SOCI1101 Unit One


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SOCI1101 INTRODUCTION TO SOCIOLOGY UNIT 1 IN-CLASS NOTES COMPILIATION Exam Monday, September 13, 2010 Monday, August 16, 2010 Sociology is the scientific study of human society. The term was first coined by Auguste Comte in 1838. Sociology applies scientific rules and principles of “hard sciences” to the study of human behavior and society. The scientific study of human society 1838 – Auguste Comte Made sociology one of the younger academic disciplines Scientific rules and principles of “hard sciences” (physics, biology, chemistry) to study human behavior and society (positivism; social physics) Move away from theoretical theories Religion Back-up with data Wednesday, August 18, 2010 Three Major Events which gave Birth to Sociology 1. Industrialism – change in the nature of work from agrarianism; 1750s 2. Urbanization – move from rural areas to urban areas to find work 3. Individualism – emphasis on “wage labor” made people more individualistic Industrialism (change in nature of work from agrarianism) Urbanization: rural to urban for work Individualism: wage labor = individualism Comte wanted to make Sociology a science Industrial Revolution – 1750 (1850 in US) All 3 events led to other Modern concerns created by urbanization Concentration of crime, poverty, homelessness Change in environment led from concern to shift from collective to individual Self-importance increase led to change in society Changed social, economy, politics The Sociological Perspective Peter Berger in “Invitation to Sociology” outlines two key principles: 1. Seeing the general in the particular Identifying general patterns of behavior in particular individuals around us. The demographics we belong to (race, ethnicity, gender, class, education level, religious beliefs, etc.) after how we behave individually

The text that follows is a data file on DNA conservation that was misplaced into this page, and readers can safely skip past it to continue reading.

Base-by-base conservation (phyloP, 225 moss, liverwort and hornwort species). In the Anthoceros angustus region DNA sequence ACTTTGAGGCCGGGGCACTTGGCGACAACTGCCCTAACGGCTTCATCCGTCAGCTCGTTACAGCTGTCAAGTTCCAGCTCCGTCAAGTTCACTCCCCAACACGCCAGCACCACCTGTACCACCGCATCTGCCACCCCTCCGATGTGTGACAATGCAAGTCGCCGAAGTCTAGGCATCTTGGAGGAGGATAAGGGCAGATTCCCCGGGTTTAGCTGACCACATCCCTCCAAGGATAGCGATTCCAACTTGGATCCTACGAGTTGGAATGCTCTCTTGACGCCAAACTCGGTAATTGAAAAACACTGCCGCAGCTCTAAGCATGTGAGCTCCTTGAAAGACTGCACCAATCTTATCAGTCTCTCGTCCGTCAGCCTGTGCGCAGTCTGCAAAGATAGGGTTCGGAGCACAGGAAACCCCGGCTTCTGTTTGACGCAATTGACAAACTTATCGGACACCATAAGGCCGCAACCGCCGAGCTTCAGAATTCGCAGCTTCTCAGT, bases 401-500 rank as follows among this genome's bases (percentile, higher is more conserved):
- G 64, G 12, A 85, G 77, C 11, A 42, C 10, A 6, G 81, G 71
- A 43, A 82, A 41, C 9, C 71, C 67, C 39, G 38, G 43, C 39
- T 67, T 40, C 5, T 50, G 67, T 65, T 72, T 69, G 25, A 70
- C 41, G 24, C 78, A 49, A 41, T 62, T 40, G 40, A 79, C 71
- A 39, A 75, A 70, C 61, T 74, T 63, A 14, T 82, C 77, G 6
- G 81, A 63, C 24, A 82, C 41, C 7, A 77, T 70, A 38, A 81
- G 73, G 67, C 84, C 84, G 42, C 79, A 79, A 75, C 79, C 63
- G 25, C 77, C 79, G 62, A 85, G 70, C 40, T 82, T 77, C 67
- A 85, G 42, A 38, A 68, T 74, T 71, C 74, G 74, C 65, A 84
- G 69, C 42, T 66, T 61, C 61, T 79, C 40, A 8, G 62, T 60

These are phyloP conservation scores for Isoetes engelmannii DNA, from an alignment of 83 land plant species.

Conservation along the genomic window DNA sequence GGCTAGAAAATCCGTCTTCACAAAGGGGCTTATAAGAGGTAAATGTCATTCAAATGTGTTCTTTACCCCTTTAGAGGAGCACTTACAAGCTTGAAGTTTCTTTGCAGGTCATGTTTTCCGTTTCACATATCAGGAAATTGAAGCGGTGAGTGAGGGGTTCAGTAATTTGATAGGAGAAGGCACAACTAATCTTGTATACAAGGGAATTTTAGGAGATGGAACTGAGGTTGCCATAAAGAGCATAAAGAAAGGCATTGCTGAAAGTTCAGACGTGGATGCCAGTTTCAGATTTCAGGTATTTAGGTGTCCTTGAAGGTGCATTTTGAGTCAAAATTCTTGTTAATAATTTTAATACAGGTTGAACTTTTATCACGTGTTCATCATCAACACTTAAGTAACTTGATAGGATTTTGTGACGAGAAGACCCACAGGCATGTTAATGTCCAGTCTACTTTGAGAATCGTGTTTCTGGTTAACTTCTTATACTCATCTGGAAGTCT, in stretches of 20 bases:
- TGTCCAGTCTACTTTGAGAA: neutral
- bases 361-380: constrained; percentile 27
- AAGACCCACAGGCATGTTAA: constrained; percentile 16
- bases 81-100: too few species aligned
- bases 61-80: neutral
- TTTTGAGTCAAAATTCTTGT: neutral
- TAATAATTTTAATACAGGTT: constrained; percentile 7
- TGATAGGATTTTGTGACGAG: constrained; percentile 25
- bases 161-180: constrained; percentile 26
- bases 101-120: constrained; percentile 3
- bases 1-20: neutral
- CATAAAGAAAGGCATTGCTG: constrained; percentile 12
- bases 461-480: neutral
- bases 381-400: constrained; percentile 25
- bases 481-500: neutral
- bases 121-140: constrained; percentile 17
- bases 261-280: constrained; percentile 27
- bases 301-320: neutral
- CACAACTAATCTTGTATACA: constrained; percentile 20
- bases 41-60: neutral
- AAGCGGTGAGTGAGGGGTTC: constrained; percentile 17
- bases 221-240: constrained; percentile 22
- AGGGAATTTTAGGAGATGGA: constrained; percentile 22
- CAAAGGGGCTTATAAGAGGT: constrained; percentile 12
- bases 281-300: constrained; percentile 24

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2. Seeing the strange in the familiar Familiar idea in American society is “individualism.” We are taught that as individuals we make choices in a vacuum, independent of others and their wishes. The “strange” idea that Berger writees of is that in actuality, and thinking sociologically, our thoughts, actions, and deeds are more dictated by society than by individualism. Berger argues that marriage and falling in love are two examples where society actually “arranges” the people we fall in love with. Peter Berger “Invitation to society” 2 Key principles How Separate are we from Society? 1. Seeing general and particularly Identify general pattern of behavior in particular individuals around us Demographics affect behavior Race, ethnicity, gender, class, educational level, religion, etc. “Act as _____” as we think “___ should be”
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